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Forage turnips: Cattle can do well on them

Heather Smith Thomas Published on 29 August 2014

Sometimes non-traditional crops for livestock can augment forage supplies or stretch the production on a piece of land.

Turnips are a good example. Cattle readily eat them, and do very well on turnips.

Tom Larson

Tom Larson, who now lives in Colorado, farmed for many years in Nebraska, managing a certified organic crop and livestock farm. “In the late 1960s, I was looking for high-value crops that might fit into the crop system we had. My dad just grew corn, alfalfa, cattle and hogs. The only reason we had pasture and livestock was to help pay the taxes on the place,” says Larson.

“I experimented with alternative crops and various rotations. Then I put in my grazing system, in the winter of 1989 to 1990, a paddock design with water in every paddock. I moved the cattle every two days with 17 paddocks. I think it would have been better to move them every four days and have about 10 paddocks. All I had was cool-season pasture and no warm-season grasses. To make up for late summer, when those cool-season plants aren’t growing very well and there are no crop residues yet, I discovered that the biggest bang for the buck is turnips,” he says.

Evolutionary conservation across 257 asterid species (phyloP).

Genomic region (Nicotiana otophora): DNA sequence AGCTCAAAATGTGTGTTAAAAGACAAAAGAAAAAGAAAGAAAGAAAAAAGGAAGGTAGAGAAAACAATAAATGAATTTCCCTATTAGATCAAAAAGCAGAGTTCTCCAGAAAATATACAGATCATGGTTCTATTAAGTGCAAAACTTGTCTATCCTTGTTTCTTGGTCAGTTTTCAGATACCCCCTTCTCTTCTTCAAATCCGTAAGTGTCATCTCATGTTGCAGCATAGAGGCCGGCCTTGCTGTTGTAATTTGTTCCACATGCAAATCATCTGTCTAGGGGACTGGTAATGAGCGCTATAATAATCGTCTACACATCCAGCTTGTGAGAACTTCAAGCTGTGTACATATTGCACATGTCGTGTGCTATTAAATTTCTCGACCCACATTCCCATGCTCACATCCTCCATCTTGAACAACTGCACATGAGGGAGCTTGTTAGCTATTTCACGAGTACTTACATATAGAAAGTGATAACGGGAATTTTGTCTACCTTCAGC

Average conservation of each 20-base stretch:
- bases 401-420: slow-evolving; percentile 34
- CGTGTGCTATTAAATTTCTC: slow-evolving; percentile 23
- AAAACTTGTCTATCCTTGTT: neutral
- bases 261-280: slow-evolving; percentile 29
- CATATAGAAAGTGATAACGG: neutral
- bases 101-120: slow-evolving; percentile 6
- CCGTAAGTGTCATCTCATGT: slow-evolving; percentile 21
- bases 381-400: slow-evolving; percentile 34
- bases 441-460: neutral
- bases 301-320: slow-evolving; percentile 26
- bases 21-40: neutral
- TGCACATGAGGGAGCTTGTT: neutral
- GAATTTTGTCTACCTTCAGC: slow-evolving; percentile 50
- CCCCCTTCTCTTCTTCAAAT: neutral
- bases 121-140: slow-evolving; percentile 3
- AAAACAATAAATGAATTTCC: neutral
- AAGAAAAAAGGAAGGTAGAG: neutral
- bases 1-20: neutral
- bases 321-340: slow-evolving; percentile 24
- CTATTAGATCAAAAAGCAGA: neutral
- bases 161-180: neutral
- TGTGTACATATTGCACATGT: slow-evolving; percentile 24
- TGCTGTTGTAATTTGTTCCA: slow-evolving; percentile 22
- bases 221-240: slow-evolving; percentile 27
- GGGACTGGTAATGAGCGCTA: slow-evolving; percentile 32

a field of Winfred

“I was one of the first to plant turnips in my area, in 1986. I did a little research and found that during Colonial days, it was tough to get a cow through winter. People had to cut hay with a scythe, and that’s hard work. Smart farmers would sow turnip seed in early summer, and turnips would be big enough for a cow to eat by fall,” says Larson.

“In 1986, I planted oats on a small 8-acre field. I harvested those and wanted to put something in there that could be harvested in the fall. I’d been reading about forage turnips and found some purple-top variety.

I planted the seed at about 4 pounds to the acre, and this was very cheap. Whatever a person does to get a new stand of alfalfa growing will also work for turnips. I didn’t need to water them, in my climate; I just waited for the first shower, since that region generally has about 22 inches of annual precipitation,” he says.

Larson says he has planted turnips any time from April 1 until July 1 and had the best luck planting them about June 1. “I think they need a little heat for the seed to germinate. May 1 is a little early, and July 1 is a little too hot.